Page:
How To Care for Toddlers

Mother and child

Caring for a toddler can be a fun and rewarding experience, but it can also be hard work. A busy toddler will need your constant attention, but there are some ways to make the job easier. Here are some tips on how to care for toddlers:

  1. Make sure you have the proper gear. If you're just caring for a toddler for a few hours, you probably won't need much more than a diaper bag and a bottle or sippy cup. But if you will be caring for the child for a longer period of time, there are some additional items that you will definitely need.

    Properly fitting car seats are required by law for all young children. If you must drive with a toddler in your car, make sure that the car seat is strapped securely into your car. Also, make sure the five point straps are tight enough to secure the child in case of an accident. If you have an older toddler, you may be able to use a portable car booster seat (state laws vary), but make sure that the car seat belts can harness the child properly.

    Young toddlers often still sleep in either a crib or a toddler bed. If the child is not used to sleeping in a regular size bed, don't try to introduce it at your house. Young children roll and flail a lot in their sleep, and the child could roll off of the bed. If the child must sleep in an adult size bed, use bed rails so that he or she can't roll out.

  2. Keeping a toddler occupied. One of the most fun things to do with toddlers is to play with them. Toddlers love to explore and learn new things. You can read books to the child, color with crayons, do simple puzzles or play with learning toys.
    Try not to park the toddler in front of the television set. Although there are many wonderful television programs on nowadays for toddlers and preschool-aged children, young toddlers should not watch a lot of television. In fact, many doctors recommend that children under the age of two years old watch no television at all. Of course, a toddler's television viewing habits are really up to his or her parents.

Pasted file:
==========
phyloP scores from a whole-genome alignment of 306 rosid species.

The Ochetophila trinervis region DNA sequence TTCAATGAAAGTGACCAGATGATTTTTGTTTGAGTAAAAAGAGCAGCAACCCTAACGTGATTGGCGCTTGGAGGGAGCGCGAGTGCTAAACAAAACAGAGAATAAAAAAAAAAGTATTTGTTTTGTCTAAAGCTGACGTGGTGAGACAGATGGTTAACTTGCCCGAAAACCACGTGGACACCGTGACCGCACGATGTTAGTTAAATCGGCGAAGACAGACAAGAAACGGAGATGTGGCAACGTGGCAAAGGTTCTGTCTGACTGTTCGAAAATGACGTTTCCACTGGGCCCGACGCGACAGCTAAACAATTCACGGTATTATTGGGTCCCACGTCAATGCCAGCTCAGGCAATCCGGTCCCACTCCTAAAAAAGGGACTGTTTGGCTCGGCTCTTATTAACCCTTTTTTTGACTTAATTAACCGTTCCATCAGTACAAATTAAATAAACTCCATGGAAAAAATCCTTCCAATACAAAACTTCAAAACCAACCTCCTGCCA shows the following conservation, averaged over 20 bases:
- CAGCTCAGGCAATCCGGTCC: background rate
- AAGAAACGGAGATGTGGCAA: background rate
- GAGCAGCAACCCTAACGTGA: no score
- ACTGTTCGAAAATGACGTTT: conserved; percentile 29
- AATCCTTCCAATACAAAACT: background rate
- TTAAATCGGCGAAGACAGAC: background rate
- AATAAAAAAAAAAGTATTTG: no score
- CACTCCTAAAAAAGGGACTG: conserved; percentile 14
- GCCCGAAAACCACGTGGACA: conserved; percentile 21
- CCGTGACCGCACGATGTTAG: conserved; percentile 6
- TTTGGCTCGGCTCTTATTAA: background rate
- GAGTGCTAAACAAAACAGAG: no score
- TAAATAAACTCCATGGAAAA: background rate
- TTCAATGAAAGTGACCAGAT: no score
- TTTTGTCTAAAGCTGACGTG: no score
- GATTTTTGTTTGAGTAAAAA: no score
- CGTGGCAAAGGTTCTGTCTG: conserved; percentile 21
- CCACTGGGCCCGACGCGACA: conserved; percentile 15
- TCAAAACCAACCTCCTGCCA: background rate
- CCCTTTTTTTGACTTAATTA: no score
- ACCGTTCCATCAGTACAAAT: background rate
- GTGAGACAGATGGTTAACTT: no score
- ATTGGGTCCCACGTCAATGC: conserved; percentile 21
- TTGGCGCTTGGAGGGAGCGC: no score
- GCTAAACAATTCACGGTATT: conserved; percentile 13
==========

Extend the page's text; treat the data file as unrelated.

3. Safety precautions you must take. Toddlers are curious, so it is imperative that you childproof your house whenever little ones are around.
    • Remove sharp objects and knickknacks from a toddler's easy reach.
    • Make sure that all wall outlets are covered with plastic outlet protectors.
    • Cover sharp corners with foam edge bumpers.
    • Keep the child away from a hot stove or hot pots and pans.
    • Use baby gates at the bottom and top of stairs so the child can't climb upstairs (or down).
    • Install safety latches on drawers and cabinets so that the child can't open them.
    • Constantly supervise the child if there is a pool or a body of water nearby.
  4. Food and eating. Most toddlers are picky eaters, but that isn't your biggest concern. Before you feed the child anything, make sure you know if he or she has any food allergies. Milk, egg and peanut allergies can be common--and also life threatening. Read all food labels thoroughly if you are caring for a toddler who has any type of food allergy.
    Also, avoid giving toddlers foods that can pose a choking hazard like whole grapes, hotdogs and popcorn.
    Don't let the child load up on sugary drinks and juices, which could spoil his or her appetite.
  5. Diaper duty--or potty training. If the child is still in diapers, make sure you check often to make sure that he or she isn't sitting in a wet or soiled diaper. Use diaper rash cream if the child appears to have a rash.

If the toddler is potty training, you will constantly have to ask the child if he or she has to go to the potty. Be patient if the child has an accident and keep a clean supply of underwear or training pants available. If you are dealing with a potty training toddler, it is best to stay close to home to avoid any accidents in public.


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